Here's a look at the Friday and weekend weather forecast for the Colorado Springs area:
Friday morning update -
Northern El Paso County, Monument Ridge, Rampart Range, Pikes Peak and Teller County are all under a winter storm warning from 6 p.m. Friday to 6 p.m. Saturday. Roughly 6 to 12 inches of snow is expected in those areas with wind gusts up to 30 mph, the National Weather Service in Pueblo said.
A winter weather advisory covers the rest of El Paso County, including Colorado Springs. Four to 6 inches of snow is possible in the area with wind gust around 40 mph, the service said.
Meteorologist Emily Roehler, with Gazette news partner KKTV, doesn't expect Colorado Springs to see more than 5 inches of snow:
- Downtown Colorado Springs: 1-3 inches
- The Broadmoor: 2-5 inches
- Manitou Springs: 2-5 inches
- Rockrimmon: 2-5 inches
- Briargate: 2-5 inches
- Cimarron Hills: 1-3 inches
- Security: 1-3 inches
- Falcon: 2-5 inches
Outlying communities will see more:
- Woodland Park: 4-10 inches
- Cripple Creek: 4-10 inches
- Monument: 3-8 inches
- Black Forest: 3-6 inches
- Fountain: 1-3 inches
- Pueblo: 1-5 inches
Branches and tree limbs still litter lawns and await pickup at the curb from the last spring snowstorm, but don't expect respite from wintry weather yet.
Another storm is heading toward Colorado Springs this weekend, posing an even greater danger for the area's urban forest still struggling to recover.
Wet snow and windy weather, which are in the forecast Friday and Saturday, are "going to be problematic with respect to foliage coming down," said Steve Hodanish, a meteorologist with the National Weather Service in Pueblo.
An early April snowstorm damaged well over 1,000 trees, local officials said. Now that city officials and property owners have cleaned up the majority of the debris, this weekend's storm might bring another blow.
"The potential is there," said Brian Bledsoe, chief meteorologist for Gazette news partner KKTV. Although what snow does fall will likely be heavy and wet, it's unclear how much snow the Colorado Springs area will see, he said.
Leaves are emerging, which increases the possibility of damage to tree limbs, Hodanish said, because there's more surface area where snow can accumulate and weigh down branches.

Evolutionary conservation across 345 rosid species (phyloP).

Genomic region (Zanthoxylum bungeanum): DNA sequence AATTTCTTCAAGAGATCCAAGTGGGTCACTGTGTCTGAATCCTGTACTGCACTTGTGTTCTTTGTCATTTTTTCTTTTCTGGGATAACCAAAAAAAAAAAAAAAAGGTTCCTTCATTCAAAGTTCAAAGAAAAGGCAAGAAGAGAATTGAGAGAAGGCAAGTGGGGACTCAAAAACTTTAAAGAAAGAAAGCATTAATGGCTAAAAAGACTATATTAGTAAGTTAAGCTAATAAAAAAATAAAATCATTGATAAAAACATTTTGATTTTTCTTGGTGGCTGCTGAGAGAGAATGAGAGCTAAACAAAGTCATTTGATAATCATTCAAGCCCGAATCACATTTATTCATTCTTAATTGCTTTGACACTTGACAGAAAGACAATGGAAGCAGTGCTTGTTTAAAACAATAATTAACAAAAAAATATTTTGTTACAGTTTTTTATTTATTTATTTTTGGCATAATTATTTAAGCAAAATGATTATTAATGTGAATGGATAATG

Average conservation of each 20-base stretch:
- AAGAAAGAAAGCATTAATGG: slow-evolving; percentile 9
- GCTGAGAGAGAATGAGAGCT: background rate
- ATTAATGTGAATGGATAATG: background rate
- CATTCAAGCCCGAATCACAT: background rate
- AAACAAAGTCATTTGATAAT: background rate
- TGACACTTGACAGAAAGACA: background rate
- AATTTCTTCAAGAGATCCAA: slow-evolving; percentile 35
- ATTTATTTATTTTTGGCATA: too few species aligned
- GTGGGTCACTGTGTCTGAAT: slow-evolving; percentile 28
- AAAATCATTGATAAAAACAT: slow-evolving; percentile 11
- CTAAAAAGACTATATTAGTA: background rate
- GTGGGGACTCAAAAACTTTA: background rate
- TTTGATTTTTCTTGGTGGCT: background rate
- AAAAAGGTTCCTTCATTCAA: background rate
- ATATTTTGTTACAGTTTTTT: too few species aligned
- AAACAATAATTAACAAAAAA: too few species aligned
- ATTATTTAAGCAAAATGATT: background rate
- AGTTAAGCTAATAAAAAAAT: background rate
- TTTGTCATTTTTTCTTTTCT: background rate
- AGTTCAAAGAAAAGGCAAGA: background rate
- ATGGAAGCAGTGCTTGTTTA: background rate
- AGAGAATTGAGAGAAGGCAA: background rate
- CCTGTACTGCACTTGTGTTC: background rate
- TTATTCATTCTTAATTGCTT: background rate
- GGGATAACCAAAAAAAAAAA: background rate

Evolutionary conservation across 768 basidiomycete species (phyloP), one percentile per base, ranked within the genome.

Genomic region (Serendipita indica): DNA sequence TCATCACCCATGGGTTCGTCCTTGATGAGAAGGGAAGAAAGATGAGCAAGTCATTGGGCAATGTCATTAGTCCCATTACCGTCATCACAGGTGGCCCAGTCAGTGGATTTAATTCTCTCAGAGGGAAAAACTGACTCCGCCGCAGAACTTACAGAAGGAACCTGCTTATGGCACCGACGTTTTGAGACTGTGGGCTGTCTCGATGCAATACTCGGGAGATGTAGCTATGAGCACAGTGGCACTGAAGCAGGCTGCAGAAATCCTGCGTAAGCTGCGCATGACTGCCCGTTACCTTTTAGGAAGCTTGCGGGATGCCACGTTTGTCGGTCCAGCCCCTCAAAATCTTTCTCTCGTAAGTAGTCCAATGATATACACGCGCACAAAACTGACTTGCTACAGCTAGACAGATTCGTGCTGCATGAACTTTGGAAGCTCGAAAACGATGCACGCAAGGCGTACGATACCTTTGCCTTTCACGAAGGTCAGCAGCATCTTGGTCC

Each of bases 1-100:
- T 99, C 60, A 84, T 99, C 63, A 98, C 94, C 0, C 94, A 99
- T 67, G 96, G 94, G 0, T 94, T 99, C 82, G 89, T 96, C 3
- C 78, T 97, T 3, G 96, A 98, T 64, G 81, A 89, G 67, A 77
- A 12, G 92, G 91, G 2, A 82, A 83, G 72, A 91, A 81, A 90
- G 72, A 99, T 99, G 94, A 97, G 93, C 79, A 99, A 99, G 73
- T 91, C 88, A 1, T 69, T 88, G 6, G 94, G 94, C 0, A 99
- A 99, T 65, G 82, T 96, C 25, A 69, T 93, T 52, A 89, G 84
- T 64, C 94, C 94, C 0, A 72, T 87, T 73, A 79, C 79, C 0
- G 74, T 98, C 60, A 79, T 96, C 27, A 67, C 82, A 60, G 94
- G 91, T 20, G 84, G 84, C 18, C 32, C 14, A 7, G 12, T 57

"It's going to be a wet snow, especially the earlier part of it," Hodanish said. The storm will also bring cold air, though, which might mean the snow will be less heavy and wet this time around.
"It's going to be a colder storm than what we've had to deal with," Bledsoe said. That's why he's encouraging people to drain exposed pipes so they don't crack.
The weather service predicted a high of 49 degrees Friday, 37 degrees Saturday and 49 degrees Sunday, with lows of 25 degrees Friday and Saturday night.
A slight chance of rainfall Friday afternoon is expected to become snow Friday night. The storm will linger overnight Saturday before moving out of the area Sunday morning, according to the weather service.
But meteorologists aren't sure how much accumulation the storm will bring.
As of Thursday afternoon, the city wasn't preparing for a major storm, a spokeswoman said.
"We're very confident it's going to be snow - the question is how much," Hodanish said. Accumulation of 3 to 5 inches Friday night and 2 to 4 inches Saturday is possible in Colorado Springs, according to the weather service.
But the storm might take a more southern route, favoring areas south of U.S. 50, Bledsoe said.
A winter storm watch is in place Friday evening through late Saturday night for areas across southeast Colorado, including Teller County and northern El Paso County.
"Snow and blowing snow at times is expected to create hazardous weather and travel conditions in the watch area," according to the watch, which was issued by the weather service. "In addition, heavy wet snow will be capable of producing tree and powerline damage."
Spring storms that bring heavy, wet snow to the Colorado Springs area aren't out of the ordinary, meteorologists say.
"I never quit thinking about snow until Mother's Day," Bledsoe said. "This is normal around here."
But the city has nearly doubled its average April snowfall - 4.9 inches - with a total of 8.9 inches of accumulation through Wednesday, weather service data shows.
The month's largest snowfall on record was in 1900, when 5.6 inches fell April 4 followed by 18 inches April 5. Record snowfall is 1.7 inches for April 28 and 7.2 inches for April 29.
Contact Ellie Mulder: 636-0198